By Heather Moore
It’s been 50 years since the first Earth Day, when 20 million Americans “took to the streets” to demonstrate for a clean, livable environment. That won’t be happening this year, as the COVID-19 pandemic has left most of us confined to our homes. We can still make a difference, though. This year, as Earth Day, April 22, goes digital, we can all help halt climate change and other environmental problems in real life by eating vegan foods rather than animal-based ones and urging our friends and followers on social media to do the same.
The novel coronavirus likely originated in a “wet market” that sold fish, live poultry and exotic animals for human consumption. Wet markets, factory farms and slaughterhouses not only contribute to potentially deadly diseases, such as COVID-19, they also release significant amounts of greenhouse gases into the atmosphere. A 2018 University of Oxford study involving 119 countries and 38,000 commercial farms found that beef and other animal-based foods have an “outsize effect” on emissions, noting that just 2 pounds of beef generates 132 pounds of greenhouse-gas emissions. Overall, the production of animal-derived foods is responsible for 10 to 50 times more emissions than the production of vegan foods.
The United Nations’ Intergovernmental Panel on Climate Change says that the West’s high consumption of meat and dairy is fueling climate change and that cutting them from our diets could reduce our carbon footprint from food by two-thirds. It will also help conserve resources, reduce pollution and prevent the loss of forests—not to mention the slaughter of billions of sentient animals.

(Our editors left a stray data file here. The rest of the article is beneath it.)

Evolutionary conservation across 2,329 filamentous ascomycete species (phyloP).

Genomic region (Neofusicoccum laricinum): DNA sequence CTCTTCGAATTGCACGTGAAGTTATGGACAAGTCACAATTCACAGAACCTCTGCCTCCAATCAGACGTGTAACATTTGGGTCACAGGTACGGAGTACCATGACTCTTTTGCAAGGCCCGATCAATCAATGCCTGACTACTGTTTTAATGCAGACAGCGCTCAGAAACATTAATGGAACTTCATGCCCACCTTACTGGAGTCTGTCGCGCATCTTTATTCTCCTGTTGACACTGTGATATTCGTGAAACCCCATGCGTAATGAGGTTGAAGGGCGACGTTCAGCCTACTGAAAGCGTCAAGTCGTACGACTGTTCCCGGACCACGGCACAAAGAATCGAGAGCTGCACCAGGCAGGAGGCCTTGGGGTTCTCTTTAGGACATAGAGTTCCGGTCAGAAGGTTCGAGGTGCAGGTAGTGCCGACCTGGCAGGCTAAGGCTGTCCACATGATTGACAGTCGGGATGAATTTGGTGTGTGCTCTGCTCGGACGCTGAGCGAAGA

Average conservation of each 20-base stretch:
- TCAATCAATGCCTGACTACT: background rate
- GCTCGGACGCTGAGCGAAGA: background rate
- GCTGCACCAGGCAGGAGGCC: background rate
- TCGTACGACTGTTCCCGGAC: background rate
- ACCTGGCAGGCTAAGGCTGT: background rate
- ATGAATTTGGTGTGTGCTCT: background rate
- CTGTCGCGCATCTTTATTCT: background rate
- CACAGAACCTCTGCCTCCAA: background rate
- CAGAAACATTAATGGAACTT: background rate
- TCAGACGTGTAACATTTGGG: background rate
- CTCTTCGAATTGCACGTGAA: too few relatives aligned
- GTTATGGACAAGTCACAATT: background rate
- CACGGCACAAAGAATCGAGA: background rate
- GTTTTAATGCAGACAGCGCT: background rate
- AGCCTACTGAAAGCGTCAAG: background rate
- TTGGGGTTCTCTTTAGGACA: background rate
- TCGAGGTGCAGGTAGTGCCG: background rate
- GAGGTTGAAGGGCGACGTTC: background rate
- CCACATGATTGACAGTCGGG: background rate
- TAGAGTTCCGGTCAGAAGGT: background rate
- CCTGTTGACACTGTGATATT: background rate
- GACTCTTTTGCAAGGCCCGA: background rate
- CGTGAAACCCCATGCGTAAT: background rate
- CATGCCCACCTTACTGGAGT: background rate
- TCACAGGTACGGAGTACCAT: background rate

Oxford University researcher Joseph Poore says that going vegan is “the single biggest way” to reduce our impact on the planet. Animal agriculture plays a huge role in everything from water pollution and water shortages to deforestation and food scarcity. A 2018 NRDC report called the agricultural sector “a serious water polluter” and indicated that it was the “leading cause of water degradation” around the world. In the United States, it’s the main culprit when it comes to contaminated rivers and streams, the second when it comes to wetlands and the third for lakes.
A recent University of Delaware study found that 55% of the water taken from the Colorado River basin is used to grow food for cows. As a result, 53 species of fish are at risk of extinction, because freshwater stores are wasted on water-hungry crops to feed animals who are bred to be killed and eaten, even though ethical and environmentally friendly options exist.
And freshwater stores aren’t all that’s being exhausted by meat production. Cattle ranching accounts for 80% of current deforestation rates, making it the largest driver of deforestation in every Amazon country, according to the Yale School of Forestry & Environmental Studies.
When researchers from the Institute of Social Ecology studied ways to meet the expected global food demand in the year 2050—without sacrificing any forests—they concluded that the only option is for everyone to go vegan. Jessica Fanzo, a professor at Johns Hopkins University, who conducted a similar study in 2019, says we’ll be in “dire straits” if we don’t. Thankfully, we’re all learning that we can change our behavior to beat a crisis — or at least to prevent one from worsening. So, this Earth Day, how about exploring veganism? Eating Earth-friendly vegan foods is easy and enjoyable, and it will help prevent future pandemics and further environmental destruction!